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Homework will help compare tuition plans

Updated: May 3, 2013 12:14PM



Originally published: April 18, 2005

Should you save for college in a 529 College Savings Plan? The answer is a definitive yes -- especially if you have at least 10 years to make your money grow. The advantages of 529 plans are dramatic: tax-free gains, easy access, high contribution limits and investing made easy through age-based funds.

These 529 investment plans are undeniably a great way to save for college.

Now there’s just one question: Which plan should you use?

Sorry folks, there’s no easy answer to that simple question. There are a lot of variables to consider. Some can be measured, and others are almost impossible to compare. There are three sources for basic information:

www.SavingforCollege.com This Web site, developed by Joe Hurley, has been the main source of information and comparisons of 529 plans. It provides costs, fees, tax breaks and investment choices in various plans and allows easy online comparisons. What it does not currently provide is a rating based on investment performance. Hurley says frequent fund changes within plans, and irregular performance reporting make comparisons a monumental task.

www.InvestforCollege.com This relatively new Web site was started by Burt Baker, a financial planning expert who has developed a double ratings system for 529 investment plans. His TCOP score measures the cost of the plan compared with available alternatives for college investments. The investment rankings score plan fund performance through recent bull and bear cycles, relative to benchmarks. But given short history and recent changes in many plans, other experts call his ratings controversial. Still, it’s the only place to start the performance comparison process.

www.Morningstar.com Morningstar, the mutual fund tracking and advisory company, also attempts to assign ratings to state 529 investment plans. But Morningstar analyst Kerry O’Boyle, who monitors the plans, admits that methodology is limited. You’ll find that information under the “personal finance” section of the Web site. You can search and compare fees and recent performance.

If you’re considering a 529 investment plan, you need to make three basic comparisons: costs, tax breaks and performance history.

Costs: There are actually three different costs to consider when investing in a 529 plan: commissions, annual fees and annual money management costs.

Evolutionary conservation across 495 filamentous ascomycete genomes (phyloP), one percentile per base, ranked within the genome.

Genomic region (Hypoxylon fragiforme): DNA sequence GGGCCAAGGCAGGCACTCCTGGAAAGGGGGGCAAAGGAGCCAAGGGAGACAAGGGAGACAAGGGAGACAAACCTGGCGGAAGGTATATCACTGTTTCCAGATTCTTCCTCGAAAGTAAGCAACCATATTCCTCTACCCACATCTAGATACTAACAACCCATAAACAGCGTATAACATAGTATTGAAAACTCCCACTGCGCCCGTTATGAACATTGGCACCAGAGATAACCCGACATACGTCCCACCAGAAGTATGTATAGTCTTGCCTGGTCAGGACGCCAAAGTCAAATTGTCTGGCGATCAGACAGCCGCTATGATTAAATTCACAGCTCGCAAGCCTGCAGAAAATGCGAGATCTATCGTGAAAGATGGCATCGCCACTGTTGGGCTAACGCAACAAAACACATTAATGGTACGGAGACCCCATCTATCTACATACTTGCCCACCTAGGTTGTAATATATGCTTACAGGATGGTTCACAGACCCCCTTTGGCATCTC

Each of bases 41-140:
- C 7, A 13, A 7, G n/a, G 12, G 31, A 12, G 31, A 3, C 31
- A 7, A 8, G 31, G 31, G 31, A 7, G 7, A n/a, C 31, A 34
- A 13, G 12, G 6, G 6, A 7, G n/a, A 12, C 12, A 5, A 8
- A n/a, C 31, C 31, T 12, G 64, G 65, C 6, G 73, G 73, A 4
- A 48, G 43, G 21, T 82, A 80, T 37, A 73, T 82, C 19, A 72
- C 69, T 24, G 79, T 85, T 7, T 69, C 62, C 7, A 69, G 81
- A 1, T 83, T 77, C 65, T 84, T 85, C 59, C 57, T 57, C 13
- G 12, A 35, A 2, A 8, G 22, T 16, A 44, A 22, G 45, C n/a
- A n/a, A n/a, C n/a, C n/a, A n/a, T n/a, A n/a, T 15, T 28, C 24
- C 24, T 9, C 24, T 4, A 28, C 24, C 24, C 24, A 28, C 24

Many states have a two-tier commission level: no commission if you buy direct from the plan Web site, but commissions as high as 5.75 percent if you buy through a broker or financial planner. And, some plans have two different classes of shares: those with up-front commissions, and those that charge a lower fee on the larger pool of assets at withdrawal. Ask! You might be paying an unnecessarily high fee for your investment.

Then, there’s the annual management fee charged by the state. It can be as high as $30 to $50 per year, just to cover the costs of record-keeping.

Finally, there’s the cost of the investment management for the underlying funds. Some states have amassed substantial assets in their plans and have negotiated lower annual fees from fund management companies.

Tax breaks: The best part of 529 plans is that the money can be withdrawn free from federal income taxes to pay for college expenses. But some states do tax the withdrawals for state income tax purposes. And other states, such as Illinois, give a tax break on contributions, but only for residents contributing to their own state plan! (Since state treasuries get a small part of the management fee, it is their goal to maximize assets in their own state plan.)

Investment performance: Now here’s where it gets really tricky. States’ age-based plans have individual funds, changing components to become more conservative as your child moves closer to college. But many have switched funds in recent years, and few have a long enough track record to make historical patterns on which to premise future results.

All of this complication means that parents who are looking for an easy solution to saving for college have to do a bit of homework.

I’d suggest starting with your own state plan, if it offers you tax breaks. Then do comparisons with some of those listed above. It’s well worth the search. After all, the growth in your investment is free from federal taxes and supports an investment in education that will pay off many times over. And that’s the Savage Truth.

Terry Savage is a registered investment adviser. Distributed by Creators Syndicate.



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